• The inputs i.e. amount contributed are more than the standard annual allowance. This is an important point, this would mean £40,000 in the current tax year not the tapered annual allowance.

Voluntary

When the conditions for mandatory scheme pays are not met it may still be possible for the scheme to pay the charge. You should provide a formal request to the scheme with details of amount of the charge and the amount the member wishes the scheme to pay. This notification should be sent into the scheme by the 30th September prior to the deadline for self-assessment of 31st January.

Does this mean I should stop contributions?

This will depend on your individual circumstances, however, provided your employer contributions are more than your tax charge you would still be better off. If you are or think you might be impacted by the tapered annual allowance you should seek specialist advice from a financial planner.

4 Financial Planning

Normally we prefer to try and make or save our clients money, in this case they had a tax bill to pay, but without the help of a financial planner it could have been a lot bigger. So financial planning adds value, but why should you choose 4 Financial Planning?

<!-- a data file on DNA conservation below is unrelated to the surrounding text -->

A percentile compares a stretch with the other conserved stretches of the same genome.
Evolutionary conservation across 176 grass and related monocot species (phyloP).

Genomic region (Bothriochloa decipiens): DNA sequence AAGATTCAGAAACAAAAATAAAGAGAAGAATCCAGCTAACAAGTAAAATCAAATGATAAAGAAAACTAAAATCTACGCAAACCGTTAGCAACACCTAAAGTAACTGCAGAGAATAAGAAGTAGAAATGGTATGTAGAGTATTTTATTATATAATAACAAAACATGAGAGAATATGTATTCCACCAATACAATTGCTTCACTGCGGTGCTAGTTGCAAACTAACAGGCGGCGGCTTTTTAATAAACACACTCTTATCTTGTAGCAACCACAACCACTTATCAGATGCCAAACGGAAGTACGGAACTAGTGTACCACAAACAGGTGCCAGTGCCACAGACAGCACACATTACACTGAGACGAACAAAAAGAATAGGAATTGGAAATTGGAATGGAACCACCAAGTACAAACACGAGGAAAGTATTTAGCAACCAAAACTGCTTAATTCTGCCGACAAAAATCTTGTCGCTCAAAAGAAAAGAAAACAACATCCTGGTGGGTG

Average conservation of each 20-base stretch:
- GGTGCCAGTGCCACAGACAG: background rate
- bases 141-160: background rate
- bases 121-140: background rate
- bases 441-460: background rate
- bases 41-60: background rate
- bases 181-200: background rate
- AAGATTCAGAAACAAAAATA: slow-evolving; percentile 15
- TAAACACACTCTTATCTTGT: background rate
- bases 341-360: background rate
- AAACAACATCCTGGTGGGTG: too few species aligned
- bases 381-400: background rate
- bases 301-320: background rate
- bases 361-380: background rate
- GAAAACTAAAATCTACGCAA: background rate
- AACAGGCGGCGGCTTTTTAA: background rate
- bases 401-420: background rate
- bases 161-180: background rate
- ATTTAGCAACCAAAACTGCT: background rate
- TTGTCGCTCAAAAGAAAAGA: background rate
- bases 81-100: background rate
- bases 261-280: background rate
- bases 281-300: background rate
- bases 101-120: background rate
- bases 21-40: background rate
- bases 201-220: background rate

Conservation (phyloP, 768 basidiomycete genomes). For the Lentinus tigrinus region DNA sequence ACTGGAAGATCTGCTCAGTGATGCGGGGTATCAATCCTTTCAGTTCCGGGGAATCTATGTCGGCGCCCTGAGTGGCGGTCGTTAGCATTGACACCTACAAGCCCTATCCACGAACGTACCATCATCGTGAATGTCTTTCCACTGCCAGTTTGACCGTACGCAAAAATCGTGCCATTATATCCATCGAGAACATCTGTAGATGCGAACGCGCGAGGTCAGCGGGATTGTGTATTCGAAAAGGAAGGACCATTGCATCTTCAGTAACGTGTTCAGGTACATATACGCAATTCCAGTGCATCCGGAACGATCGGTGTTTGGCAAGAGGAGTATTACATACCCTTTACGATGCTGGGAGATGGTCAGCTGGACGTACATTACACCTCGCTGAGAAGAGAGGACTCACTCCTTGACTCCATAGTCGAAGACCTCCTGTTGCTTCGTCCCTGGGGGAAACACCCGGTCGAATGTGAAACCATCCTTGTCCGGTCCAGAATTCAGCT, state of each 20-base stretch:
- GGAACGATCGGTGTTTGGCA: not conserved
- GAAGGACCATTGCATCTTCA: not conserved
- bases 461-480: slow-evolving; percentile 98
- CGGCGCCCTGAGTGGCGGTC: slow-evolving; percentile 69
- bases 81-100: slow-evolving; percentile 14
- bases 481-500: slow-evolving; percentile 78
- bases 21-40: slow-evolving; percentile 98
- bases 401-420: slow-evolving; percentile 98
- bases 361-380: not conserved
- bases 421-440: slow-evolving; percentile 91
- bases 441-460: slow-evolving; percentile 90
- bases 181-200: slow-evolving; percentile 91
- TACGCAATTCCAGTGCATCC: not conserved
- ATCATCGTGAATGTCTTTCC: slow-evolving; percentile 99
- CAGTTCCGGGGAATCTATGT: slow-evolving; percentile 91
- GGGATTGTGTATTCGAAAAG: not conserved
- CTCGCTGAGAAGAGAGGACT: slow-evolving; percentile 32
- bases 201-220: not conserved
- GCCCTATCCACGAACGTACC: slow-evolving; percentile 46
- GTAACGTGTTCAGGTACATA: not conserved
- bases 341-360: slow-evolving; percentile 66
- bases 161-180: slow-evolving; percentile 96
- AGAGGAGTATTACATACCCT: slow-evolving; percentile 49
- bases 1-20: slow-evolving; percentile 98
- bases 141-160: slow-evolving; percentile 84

We focus on just the essentials which are you and your money and use technology to streamline the process. This means we charge far less than a traditional IFA which means more of the returns stay in your pocket and you don’t need to have a small fortune to work with us.  Here’s a video on what makes us different.

Get in touch

If you think you might benefit from our advice, you can book an initial consultation, which is at our cost here or call us on 0117 457 9945

A pension is a long-term investment. The value of your investment (and any income from them) can go down as well as up and you may not get back the full amount you invested. Levels, bases of and reliefs from taxation may be subject to change and their value depends on the individual circumstances of the investor. The information in this blog is based on the 2020/2021 tax year.